People often ask me how they can improve their consumer interviewing skills. The thought being that if they can perfect the art of the one-on-one interview that they will have the key to understanding their markets.
I applaud the intention, and people who try to stick to a script rather than have a conversation with a consumer can surely improve their skills. But it's important to remember that one-on-one interviews are only one tool in your toolbox. Full understanding of what will drive consumer behavior in a given market requires a combination of qualitative and quantitative, primary and secondary, and generative and evaluative research tools.
How do you know which ones to use? The answer to that question requires a clear understanding of the business decisions that need to be made. Research should never be expected to give you an answer. It is a tool to give you information that will help you to derive the right answer. And the best way to ensure that you've arrived at the right answer is to collect information that will expose all sides of the issue you are dealing with, covering the proverbial blind spots.
Which leads me to the blind men and the elephant metaphor. In the story, six blind men are asked to describe an elephant, yet each only touches one part of the elephant. The man who touches the tusk thinks the elephant is like a spear, the man who touches the side things the elephant is like a wall, and so on. They end up arguing that the elephant is most like whichever part they had experienced, without realizing that the elephant is made up of all of the elements, and is not at all like any single one.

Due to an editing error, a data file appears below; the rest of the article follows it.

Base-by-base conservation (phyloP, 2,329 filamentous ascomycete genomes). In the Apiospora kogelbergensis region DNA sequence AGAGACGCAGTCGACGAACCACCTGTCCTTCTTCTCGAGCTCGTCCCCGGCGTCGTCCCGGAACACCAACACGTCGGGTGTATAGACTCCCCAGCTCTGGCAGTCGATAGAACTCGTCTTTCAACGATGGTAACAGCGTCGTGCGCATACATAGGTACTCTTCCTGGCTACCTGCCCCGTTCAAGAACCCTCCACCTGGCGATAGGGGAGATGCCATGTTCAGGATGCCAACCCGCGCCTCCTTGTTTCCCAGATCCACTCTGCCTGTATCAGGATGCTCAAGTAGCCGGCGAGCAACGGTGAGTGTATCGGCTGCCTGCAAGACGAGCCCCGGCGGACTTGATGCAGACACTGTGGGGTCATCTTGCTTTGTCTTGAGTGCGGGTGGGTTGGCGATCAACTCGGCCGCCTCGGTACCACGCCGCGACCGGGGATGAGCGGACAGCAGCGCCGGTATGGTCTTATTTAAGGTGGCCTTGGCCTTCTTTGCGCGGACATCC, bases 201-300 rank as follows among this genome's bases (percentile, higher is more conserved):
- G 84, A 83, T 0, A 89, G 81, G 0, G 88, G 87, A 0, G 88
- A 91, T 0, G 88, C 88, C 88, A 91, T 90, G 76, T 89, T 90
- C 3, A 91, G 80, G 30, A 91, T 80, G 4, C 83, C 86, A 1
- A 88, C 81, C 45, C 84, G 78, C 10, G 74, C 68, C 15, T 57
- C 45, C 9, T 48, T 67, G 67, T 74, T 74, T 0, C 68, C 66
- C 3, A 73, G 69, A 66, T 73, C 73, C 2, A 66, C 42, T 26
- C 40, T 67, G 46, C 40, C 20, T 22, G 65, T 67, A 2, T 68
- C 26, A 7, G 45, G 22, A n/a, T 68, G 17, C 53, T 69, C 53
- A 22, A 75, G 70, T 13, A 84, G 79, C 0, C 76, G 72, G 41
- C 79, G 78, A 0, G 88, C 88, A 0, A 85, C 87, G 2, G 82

My advice is that the best way to improve consumer understanding skills is to figure out which perspectives and information will be necessary to paint the whole elephant. This can only be done by reconciling the results of all the tools used, rather than relying on any one to deliver the answer. Which then means that the best skill to hone is critical thinking.